Beatriz At Dinner

She was invited, but she's not welcome.

What begins as a sharply funny comedy of class conflict turns more political, and even poetic, in Beatriz At Dinner. Amiably entertaining, the film’s underlying progressive political message gives it extra resonance in the Trump era.

Poster for the dinner-party drama Beatriz At DinnerSalma Hayek stars as the deeply sensitive Beatriz, a L.A. masseuse and holistic therapist who has dedicated her life to healing. On a routine massage appointment with a super-wealthy client, Beatriz’s car breaks down. Rather than get a tow truck, Beatriz is invited to stick around for a dinner party at the family’s ostentatious mansion. And so begins an extremely awkward evening, with the earthy, spiritual Mexican immigrant Beatriz struggling to find her way amidst three unbelievably rich white couples.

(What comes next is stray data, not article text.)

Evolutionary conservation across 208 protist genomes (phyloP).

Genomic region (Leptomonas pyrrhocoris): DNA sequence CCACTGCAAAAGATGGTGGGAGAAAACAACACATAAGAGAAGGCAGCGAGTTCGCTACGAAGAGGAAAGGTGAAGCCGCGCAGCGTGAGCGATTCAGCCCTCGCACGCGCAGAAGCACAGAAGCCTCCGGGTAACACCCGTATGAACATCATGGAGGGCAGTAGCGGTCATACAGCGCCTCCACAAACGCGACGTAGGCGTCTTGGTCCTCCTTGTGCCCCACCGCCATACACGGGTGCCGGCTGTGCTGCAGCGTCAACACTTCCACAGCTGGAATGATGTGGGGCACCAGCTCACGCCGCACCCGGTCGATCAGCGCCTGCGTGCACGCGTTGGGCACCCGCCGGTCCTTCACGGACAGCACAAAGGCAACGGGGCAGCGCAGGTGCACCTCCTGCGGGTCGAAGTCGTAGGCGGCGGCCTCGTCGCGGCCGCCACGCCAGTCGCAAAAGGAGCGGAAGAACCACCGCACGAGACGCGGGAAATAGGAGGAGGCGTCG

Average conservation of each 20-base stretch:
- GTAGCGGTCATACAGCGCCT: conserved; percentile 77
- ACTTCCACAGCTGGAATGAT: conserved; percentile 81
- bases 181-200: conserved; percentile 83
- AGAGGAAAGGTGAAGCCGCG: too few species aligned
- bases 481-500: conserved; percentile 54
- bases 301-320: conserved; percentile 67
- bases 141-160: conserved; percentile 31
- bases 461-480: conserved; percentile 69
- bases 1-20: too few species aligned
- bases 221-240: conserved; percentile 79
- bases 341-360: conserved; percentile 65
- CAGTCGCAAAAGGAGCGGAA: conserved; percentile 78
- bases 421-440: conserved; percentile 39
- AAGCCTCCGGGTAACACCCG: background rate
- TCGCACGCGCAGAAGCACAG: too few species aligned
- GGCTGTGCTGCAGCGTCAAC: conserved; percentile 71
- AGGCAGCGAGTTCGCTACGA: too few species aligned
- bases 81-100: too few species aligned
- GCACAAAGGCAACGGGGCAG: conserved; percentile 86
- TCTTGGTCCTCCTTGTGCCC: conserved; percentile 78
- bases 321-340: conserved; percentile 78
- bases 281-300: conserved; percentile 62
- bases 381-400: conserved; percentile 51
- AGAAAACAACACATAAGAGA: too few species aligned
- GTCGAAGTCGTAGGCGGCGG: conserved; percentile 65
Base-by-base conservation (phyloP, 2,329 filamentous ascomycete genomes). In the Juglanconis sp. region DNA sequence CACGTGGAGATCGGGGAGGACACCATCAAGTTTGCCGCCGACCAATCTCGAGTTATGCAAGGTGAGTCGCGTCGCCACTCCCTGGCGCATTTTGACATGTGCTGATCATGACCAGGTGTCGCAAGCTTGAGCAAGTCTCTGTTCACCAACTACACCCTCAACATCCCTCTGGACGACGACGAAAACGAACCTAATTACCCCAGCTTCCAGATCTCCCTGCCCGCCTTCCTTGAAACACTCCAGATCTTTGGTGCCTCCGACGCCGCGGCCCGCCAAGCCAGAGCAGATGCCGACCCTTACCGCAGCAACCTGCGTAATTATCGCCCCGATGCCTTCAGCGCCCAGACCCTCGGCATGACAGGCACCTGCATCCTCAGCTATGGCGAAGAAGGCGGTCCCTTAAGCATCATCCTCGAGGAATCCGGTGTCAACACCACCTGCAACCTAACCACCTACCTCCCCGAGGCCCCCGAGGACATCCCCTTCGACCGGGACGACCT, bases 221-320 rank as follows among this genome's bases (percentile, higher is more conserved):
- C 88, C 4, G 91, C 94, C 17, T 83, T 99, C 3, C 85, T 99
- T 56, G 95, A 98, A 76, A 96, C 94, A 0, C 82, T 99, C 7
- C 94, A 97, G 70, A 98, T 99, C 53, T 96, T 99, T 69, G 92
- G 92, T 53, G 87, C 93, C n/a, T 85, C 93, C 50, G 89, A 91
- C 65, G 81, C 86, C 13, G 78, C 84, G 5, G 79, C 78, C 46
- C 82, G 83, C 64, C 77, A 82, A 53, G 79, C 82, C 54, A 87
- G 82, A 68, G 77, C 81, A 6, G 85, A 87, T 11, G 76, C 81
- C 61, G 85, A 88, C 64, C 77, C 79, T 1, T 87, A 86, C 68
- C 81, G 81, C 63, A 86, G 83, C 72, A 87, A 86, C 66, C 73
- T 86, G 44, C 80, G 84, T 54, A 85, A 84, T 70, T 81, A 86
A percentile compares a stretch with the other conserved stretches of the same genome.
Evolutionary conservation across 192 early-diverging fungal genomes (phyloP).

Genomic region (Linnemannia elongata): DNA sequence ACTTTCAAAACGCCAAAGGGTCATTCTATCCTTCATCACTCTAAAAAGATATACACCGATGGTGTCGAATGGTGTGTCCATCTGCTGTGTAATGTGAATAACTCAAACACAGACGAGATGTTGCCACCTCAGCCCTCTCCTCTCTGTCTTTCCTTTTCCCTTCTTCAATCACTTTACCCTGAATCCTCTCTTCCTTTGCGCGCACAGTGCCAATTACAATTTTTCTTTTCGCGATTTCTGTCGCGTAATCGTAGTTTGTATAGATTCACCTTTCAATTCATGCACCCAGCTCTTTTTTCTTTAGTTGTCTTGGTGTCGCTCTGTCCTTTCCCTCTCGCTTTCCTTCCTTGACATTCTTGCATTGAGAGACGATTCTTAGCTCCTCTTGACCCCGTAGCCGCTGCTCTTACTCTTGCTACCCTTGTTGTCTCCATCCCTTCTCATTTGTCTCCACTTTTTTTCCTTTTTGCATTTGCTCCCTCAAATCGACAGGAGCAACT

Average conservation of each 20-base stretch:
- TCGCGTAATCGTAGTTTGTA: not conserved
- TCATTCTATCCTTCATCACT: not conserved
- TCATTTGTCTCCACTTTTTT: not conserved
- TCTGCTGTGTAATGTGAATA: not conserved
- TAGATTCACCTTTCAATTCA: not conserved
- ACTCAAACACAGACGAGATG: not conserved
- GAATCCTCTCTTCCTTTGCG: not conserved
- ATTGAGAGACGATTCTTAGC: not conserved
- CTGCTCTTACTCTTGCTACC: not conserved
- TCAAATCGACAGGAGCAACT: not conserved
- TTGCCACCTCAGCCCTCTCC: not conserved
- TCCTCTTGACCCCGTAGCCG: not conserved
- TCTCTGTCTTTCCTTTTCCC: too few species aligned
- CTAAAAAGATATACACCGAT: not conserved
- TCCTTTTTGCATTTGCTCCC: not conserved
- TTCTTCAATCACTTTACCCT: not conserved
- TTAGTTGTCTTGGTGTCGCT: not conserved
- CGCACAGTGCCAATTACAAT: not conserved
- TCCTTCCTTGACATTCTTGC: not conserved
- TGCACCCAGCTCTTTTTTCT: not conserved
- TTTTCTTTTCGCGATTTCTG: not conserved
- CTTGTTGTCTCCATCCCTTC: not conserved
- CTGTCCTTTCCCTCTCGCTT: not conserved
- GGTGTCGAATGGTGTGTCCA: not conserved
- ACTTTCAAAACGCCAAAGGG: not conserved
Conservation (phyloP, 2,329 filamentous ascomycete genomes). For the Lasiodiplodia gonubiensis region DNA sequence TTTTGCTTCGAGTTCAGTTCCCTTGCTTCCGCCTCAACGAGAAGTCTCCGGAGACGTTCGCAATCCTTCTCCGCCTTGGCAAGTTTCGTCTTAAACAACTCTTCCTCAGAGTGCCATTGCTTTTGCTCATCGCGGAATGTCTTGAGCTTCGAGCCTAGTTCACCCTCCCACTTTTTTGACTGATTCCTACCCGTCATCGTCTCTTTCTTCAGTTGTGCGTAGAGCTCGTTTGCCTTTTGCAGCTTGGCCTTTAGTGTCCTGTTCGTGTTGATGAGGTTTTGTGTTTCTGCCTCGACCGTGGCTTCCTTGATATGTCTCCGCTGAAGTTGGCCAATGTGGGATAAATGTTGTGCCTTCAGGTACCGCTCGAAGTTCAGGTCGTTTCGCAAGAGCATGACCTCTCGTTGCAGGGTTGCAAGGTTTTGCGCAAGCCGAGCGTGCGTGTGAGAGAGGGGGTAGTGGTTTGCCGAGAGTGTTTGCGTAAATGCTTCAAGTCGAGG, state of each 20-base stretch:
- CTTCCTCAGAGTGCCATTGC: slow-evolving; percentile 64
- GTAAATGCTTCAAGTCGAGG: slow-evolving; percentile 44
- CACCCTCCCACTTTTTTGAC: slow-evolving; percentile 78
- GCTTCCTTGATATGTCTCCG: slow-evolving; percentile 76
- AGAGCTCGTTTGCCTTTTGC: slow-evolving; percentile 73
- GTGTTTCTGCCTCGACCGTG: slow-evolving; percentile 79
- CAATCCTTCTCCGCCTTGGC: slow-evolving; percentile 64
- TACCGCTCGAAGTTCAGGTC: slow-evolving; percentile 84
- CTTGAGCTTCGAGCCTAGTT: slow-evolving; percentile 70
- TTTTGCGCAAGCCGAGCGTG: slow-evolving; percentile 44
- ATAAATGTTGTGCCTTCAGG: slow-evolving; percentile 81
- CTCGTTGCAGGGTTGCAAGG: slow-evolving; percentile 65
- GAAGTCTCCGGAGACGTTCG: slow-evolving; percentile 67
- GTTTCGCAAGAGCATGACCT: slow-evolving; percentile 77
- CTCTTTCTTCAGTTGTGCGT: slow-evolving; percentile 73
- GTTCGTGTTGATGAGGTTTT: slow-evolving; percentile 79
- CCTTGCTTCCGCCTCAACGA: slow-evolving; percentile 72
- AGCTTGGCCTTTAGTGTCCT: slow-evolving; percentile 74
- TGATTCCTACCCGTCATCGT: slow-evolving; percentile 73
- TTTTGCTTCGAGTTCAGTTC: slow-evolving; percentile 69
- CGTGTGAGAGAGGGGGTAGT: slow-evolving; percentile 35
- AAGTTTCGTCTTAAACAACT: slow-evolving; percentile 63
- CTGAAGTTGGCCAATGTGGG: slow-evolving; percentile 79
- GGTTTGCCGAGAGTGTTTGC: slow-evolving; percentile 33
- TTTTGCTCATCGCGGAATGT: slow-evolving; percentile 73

Wearing jeans and her hair in a ponytail, Beatriz looks like she comes from another planet next to the more affluent guests – with the ladies (Connie Britton, Chloë Sevigny, Amy Landecker) decked out in flowing gowns and high heels and the men (David Warshofsky, Jay Duplass, John Lithgow) dressed in slick suits. In a witty visual highlight of their differences, Hayek has never looked shorter; everyone towers over her, particularly Lithgow’s Trump-like real-estate tycoon Doug Strutt.

But despite Beatriz’s big innocent eyes and meek, self-effacing appearance, she increasingly interjects herself into the evening’s proceedings, interrupting their superficial banter with her own reflections.

As the evening goes on and the drinks continue to flow, Beatriz’s politeness is tested. When Doug brags about his big-game hunting and shares a picture of a rhinoceros he killed on safari, Beatriz loses her cool, setting in motion the film’s surprising conclusion.

– Anthony Kaufman, Screen International